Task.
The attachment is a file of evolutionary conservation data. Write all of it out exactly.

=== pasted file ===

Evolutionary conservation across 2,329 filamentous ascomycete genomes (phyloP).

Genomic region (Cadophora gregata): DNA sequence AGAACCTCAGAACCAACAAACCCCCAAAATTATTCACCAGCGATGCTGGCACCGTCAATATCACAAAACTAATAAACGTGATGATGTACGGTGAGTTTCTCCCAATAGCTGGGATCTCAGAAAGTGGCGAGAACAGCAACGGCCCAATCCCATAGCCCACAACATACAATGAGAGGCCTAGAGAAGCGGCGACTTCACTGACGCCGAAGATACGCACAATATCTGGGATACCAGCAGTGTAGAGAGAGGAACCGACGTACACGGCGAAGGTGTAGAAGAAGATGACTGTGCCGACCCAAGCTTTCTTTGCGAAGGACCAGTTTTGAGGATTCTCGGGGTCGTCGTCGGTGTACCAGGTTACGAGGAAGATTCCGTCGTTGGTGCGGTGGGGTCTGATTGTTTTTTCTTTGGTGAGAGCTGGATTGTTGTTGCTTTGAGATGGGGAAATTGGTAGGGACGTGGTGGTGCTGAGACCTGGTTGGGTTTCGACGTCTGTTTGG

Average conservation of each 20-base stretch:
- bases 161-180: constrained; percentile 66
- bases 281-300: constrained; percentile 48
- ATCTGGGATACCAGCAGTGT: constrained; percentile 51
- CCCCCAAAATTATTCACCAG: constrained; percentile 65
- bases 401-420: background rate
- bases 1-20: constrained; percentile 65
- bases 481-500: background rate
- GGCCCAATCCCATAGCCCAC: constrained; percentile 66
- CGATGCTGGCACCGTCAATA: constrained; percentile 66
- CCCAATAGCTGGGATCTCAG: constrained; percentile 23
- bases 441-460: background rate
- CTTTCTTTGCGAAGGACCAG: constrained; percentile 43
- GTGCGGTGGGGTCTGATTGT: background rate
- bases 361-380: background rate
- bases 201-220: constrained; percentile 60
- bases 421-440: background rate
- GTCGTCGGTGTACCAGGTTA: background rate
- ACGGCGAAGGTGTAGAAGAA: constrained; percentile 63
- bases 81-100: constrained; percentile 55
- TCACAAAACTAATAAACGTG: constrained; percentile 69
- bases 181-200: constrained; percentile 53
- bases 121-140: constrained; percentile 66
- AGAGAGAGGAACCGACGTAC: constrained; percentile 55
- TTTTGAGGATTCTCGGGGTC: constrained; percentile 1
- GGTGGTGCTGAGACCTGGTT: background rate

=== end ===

Evolutionary conservation across 2,329 filamentous ascomycete genomes (phyloP).

Genomic region (Cadophora gregata): DNA sequence AGAACCTCAGAACCAACAAACCCCCAAAATTATTCACCAGCGATGCTGGCACCGTCAATATCACAAAACTAATAAACGTGATGATGTACGGTGAGTTTCTCCCAATAGCTGGGATCTCAGAAAGTGGCGAGAACAGCAACGGCCCAATCCCATAGCCCACAACATACAATGAGAGGCCTAGAGAAGCGGCGACTTCACTGACGCCGAAGATACGCACAATATCTGGGATACCAGCAGTGTAGAGAGAGGAACCGACGTACACGGCGAAGGTGTAGAAGAAGATGACTGTGCCGACCCAAGCTTTCTTTGCGAAGGACCAGTTTTGAGGATTCTCGGGGTCGTCGTCGGTGTACCAGGTTACGAGGAAGATTCCGTCGTTGGTGCGGTGGGGTCTGATTGTTTTTTCTTTGGTGAGAGCTGGATTGTTGTTGCTTTGAGATGGGGAAATTGGTAGGGACGTGGTGGTGCTGAGACCTGGTTGGGTTTCGACGTCTGTTTGG

Average conservation of each 20-base stretch:
- bases 161-180: constrained; percentile 66
- bases 281-300: constrained; percentile 48
- ATCTGGGATACCAGCAGTGT: constrained; percentile 51
- CCCCCAAAATTATTCACCAG: constrained; percentile 65
- bases 401-420: background rate
- bases 1-20: constrained; percentile 65
- bases 481-500: background rate
- GGCCCAATCCCATAGCCCAC: constrained; percentile 66
- CGATGCTGGCACCGTCAATA: constrained; percentile 66
- CCCAATAGCTGGGATCTCAG: constrained; percentile 23
- bases 441-460: background rate
- CTTTCTTTGCGAAGGACCAG: constrained; percentile 43
- GTGCGGTGGGGTCTGATTGT: background rate
- bases 361-380: background rate
- bases 201-220: constrained; percentile 60
- bases 421-440: background rate
- GTCGTCGGTGTACCAGGTTA: background rate
- ACGGCGAAGGTGTAGAAGAA: constrained; percentile 63
- bases 81-100: constrained; percentile 55
- TCACAAAACTAATAAACGTG: constrained; percentile 69
- bases 181-200: constrained; percentile 53
- bases 121-140: constrained; percentile 66
- AGAGAGAGGAACCGACGTAC: constrained; percentile 55
- TTTTGAGGATTCTCGGGGTC: constrained; percentile 1
- GGTGGTGCTGAGACCTGGTT: background rate